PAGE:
An emotional Abercrombie said Ino­uye's legacy of honor and service were without parallel. "I suspect that the people of Hawaii, while we may have known that time and fate would decree this taking place, that he would not be with us forever, that nonetheless the actuality and the reality is about to set in," he said.

The governor also recalled Ino­uye's steady, confident, sonorous voice — a voice that was often the final word in Hawaii politics.

"When Dan Ino­uye spoke, by God you knew it was a member of the United States Senate. You knew it was one of the leaders," he said. "I don't suppose that there's any such thing as the voice of God, but I have an idea if God had to pick somebody to speak for him, it would've been Dan Ino­uye."

Akaka said Inouye changed Hawaii forever.

"His legacy is not only the loving family he leaves behind, it can be seen in every mile of every road in Hawaii, in every nature preserve, in every facility that makes Hawaii a safer place," he said in a statement. "Dan fulfilled his dream of creating a better Hawaii. He gave us access to the resources and facilities the mainland states took for granted. He leaves behind him a list of accomplishments unlikely to ever be paralleled.

"Tomorrow will be the first day since Hawaii became a state in 1959 that Dan Ino­uye will not be representing us in Congress. But every child born in Hawaii will learn of Dan Ino­uye, a man who changed our islands forever."

Walter Dods, a retired banker and one of Ino­uye's closest allies in politics, said Ino­uye was a man of intellect, character and strong beliefs. "He did far more than ‘OK,'" Dods said in a statement. "Hawaii has never seen his like and never will again. Perhaps only now that he is gone will it become clear how much his presence in our nation's Capitol meant to Hawaii. All of Hawaii's citizens will feel the loss of this political giant. As his friends, we'll miss him terribly."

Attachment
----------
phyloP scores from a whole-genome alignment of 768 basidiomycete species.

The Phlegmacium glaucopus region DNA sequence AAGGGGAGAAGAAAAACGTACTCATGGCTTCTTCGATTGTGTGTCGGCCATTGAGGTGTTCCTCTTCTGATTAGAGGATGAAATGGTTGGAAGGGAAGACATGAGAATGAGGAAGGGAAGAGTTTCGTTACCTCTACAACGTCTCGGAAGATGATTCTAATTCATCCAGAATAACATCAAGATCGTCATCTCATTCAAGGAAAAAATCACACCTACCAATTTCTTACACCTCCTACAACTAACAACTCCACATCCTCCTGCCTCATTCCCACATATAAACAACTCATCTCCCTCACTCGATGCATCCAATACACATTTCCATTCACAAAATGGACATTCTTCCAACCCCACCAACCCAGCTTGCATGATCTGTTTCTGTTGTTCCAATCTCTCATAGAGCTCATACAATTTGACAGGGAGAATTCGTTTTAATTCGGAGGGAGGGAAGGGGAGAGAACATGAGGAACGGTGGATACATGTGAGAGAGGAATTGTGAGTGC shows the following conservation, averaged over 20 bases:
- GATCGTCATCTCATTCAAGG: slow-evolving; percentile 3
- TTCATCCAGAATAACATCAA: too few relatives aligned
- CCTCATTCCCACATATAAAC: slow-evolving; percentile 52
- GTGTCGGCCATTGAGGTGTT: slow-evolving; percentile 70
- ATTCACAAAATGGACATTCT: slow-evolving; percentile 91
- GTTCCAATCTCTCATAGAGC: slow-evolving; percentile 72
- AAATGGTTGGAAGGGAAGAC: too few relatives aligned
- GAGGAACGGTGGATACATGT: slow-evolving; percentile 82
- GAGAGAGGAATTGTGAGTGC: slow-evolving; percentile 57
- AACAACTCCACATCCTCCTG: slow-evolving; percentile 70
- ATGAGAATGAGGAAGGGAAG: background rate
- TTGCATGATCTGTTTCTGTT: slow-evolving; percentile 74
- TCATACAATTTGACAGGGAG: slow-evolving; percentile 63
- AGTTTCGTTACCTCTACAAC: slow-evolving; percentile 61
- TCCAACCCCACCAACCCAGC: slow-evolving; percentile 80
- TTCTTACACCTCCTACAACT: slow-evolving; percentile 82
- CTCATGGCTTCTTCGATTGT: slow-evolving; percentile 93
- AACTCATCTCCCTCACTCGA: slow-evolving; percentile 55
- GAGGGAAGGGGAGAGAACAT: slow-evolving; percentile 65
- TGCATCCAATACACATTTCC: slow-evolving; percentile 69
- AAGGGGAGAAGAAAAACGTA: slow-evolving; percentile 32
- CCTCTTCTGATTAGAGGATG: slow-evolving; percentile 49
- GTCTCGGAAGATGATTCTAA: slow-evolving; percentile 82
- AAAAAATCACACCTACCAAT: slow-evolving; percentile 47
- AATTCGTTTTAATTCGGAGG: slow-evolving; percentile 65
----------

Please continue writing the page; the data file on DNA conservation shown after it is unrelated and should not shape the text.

Inouye is survived by wife Irene, son Ken, daughter-in-law Jessica, granddaughter Maggie and stepdaughter Jennifer Hirano. His first wife, Margaret Awa­mura, died in 2006.

Inouye was born in Hono­lulu on Sept. 7, 1924, to Hyo­taro, a jewelry clerk, and Kame, a homemaker. Ino­uye's Japa­nese-American parents met at church and always preached family honor and discipline, a blend of Japa­nese tradition and Methodist sensibility. Ino­uye was the eldest of four siblings — sister May and brothers John and Robert — who grew up in Moiliili and McCully.

Although the family was poor — Ino­uye said he did not wear shoes regularly until he attended McKinley High School — he once wrote of his family ethos, "There was a fanatic conviction that opportunity awaited those who had the heart and strength to pursue it."

Like many of his generation, the Dec. 7, 1941, Japa­nese attack on Pearl Harbor forever changed the trajectory of his life. Ino­uye had wanted to be a doctor, but once President Franklin D. Roosevelt agreed in 1943 to let nisei volunteer for the war, Ino­uye signed up with the Army and was assigned to what was to become one of the most decorated military units in history, the segregated 442nd Regimental Combat Team.

In northern Italy in April 1945, as the war in Europe was coming to an end, Ino­uye moved his platoon against German troops near San Terenzo. Ino­uye crawled up a slope and tossed two hand grenades into a German machine gun nest. He stood up with his tommy gun and raked a second machine gun nest before being shot in the stomach. But he kept charging until his right arm was hit by an enemy rifle grenade and shattered.